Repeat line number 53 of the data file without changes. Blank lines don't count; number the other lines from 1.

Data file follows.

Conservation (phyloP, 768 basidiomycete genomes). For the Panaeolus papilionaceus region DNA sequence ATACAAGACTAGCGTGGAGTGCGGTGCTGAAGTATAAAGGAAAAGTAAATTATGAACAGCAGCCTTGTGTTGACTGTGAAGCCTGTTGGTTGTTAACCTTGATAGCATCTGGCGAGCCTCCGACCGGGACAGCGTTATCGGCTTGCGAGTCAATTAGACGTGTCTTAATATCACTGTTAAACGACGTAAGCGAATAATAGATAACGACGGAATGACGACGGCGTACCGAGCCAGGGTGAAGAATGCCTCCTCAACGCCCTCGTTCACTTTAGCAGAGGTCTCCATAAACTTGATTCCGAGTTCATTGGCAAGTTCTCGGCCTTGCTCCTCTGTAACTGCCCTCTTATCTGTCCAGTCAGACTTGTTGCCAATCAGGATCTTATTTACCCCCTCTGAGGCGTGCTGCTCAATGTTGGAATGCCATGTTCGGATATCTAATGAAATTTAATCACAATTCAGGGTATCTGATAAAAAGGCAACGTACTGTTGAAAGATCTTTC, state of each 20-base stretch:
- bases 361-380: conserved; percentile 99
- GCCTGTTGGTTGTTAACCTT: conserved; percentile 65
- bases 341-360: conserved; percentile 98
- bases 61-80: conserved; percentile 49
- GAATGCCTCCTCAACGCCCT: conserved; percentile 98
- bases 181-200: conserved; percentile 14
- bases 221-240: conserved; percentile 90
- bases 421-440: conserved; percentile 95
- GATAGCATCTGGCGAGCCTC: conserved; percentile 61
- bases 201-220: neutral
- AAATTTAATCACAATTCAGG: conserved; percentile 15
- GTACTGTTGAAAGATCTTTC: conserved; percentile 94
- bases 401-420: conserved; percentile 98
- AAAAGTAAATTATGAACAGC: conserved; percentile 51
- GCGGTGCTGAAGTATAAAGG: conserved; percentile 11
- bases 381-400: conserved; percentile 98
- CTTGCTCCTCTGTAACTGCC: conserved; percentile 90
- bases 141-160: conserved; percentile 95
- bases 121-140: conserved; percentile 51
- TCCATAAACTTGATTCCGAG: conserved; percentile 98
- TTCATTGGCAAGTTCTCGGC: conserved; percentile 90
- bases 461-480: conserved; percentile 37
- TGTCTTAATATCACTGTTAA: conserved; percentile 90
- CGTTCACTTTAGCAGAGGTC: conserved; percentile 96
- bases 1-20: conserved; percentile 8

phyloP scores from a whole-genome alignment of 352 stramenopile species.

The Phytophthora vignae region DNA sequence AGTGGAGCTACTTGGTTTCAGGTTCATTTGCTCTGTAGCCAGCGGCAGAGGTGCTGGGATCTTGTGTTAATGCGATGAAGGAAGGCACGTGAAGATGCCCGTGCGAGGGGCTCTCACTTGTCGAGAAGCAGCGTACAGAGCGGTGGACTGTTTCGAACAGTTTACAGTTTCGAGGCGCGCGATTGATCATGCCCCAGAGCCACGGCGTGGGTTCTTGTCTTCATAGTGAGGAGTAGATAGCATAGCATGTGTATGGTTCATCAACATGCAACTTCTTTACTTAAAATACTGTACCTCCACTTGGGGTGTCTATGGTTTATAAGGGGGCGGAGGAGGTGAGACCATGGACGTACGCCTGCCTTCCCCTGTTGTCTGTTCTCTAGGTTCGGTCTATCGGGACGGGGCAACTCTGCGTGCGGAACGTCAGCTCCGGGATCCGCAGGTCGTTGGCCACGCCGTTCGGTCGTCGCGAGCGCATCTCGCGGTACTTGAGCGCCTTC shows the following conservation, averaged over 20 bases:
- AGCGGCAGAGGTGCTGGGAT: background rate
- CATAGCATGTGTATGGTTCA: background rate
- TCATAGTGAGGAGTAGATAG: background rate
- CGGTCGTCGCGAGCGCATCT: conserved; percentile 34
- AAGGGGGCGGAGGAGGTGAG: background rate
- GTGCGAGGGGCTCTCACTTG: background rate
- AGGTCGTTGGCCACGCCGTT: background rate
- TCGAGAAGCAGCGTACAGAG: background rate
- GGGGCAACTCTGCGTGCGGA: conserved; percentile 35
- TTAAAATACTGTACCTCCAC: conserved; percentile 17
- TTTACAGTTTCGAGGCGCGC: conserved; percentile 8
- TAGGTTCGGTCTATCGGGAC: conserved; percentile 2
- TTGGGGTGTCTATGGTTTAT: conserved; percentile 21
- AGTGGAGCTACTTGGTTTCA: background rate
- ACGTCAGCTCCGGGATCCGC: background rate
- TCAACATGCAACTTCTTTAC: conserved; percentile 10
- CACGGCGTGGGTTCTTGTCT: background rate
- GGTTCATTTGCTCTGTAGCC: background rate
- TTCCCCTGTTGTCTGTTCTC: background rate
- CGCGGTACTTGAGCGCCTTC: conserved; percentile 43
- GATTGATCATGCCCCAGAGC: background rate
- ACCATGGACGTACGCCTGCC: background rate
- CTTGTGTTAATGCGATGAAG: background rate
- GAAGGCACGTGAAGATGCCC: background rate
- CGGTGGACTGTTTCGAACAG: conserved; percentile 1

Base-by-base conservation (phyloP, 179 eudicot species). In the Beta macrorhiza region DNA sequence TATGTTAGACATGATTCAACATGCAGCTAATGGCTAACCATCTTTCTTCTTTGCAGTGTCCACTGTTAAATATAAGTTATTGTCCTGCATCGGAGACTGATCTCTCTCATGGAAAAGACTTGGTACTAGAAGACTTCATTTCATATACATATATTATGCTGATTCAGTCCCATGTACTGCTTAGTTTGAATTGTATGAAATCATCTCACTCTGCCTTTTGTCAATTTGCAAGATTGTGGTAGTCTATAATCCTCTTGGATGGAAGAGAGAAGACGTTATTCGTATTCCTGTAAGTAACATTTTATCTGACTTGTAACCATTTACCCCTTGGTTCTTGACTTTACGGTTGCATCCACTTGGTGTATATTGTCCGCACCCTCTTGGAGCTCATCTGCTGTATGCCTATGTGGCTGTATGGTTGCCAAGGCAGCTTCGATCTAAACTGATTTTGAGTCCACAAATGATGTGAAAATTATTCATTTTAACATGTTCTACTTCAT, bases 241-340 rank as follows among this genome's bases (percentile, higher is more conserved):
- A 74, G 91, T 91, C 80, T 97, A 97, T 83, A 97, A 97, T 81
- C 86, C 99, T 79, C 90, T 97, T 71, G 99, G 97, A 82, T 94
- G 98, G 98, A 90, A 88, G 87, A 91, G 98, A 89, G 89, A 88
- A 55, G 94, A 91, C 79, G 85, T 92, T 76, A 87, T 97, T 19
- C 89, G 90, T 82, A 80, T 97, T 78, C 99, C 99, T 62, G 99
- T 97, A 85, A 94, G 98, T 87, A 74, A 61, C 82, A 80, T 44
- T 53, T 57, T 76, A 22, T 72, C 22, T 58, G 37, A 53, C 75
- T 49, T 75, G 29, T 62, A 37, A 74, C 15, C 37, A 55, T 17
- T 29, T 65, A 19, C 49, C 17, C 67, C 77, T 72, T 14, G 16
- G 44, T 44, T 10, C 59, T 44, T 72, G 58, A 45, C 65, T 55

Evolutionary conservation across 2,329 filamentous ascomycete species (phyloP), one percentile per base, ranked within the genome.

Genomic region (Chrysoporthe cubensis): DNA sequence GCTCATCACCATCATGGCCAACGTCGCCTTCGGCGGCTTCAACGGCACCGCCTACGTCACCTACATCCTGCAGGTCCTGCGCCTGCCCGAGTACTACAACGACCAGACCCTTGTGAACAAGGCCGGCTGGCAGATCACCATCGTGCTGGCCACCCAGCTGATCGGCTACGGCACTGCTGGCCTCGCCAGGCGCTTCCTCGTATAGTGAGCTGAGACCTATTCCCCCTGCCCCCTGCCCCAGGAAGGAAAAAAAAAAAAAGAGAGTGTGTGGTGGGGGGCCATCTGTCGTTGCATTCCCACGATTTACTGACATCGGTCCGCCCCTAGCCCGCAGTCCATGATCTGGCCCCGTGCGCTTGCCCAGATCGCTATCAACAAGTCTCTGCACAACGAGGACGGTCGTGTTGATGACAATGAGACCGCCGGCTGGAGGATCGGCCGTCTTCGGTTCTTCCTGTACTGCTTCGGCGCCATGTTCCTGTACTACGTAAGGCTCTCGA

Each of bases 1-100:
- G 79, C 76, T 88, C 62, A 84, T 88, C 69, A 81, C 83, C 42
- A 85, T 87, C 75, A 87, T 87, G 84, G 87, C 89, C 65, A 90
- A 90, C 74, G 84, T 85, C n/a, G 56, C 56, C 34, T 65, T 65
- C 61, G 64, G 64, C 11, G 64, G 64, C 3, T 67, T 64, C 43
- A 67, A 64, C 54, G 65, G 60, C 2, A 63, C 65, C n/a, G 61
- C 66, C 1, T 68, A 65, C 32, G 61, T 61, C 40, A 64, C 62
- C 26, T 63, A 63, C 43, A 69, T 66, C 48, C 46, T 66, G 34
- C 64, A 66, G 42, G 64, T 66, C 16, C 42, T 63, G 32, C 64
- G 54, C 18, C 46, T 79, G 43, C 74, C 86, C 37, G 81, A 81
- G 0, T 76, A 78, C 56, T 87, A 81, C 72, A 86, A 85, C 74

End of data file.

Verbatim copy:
- CGGTGGACTGTTTCGAACAG: conserved; percentile 1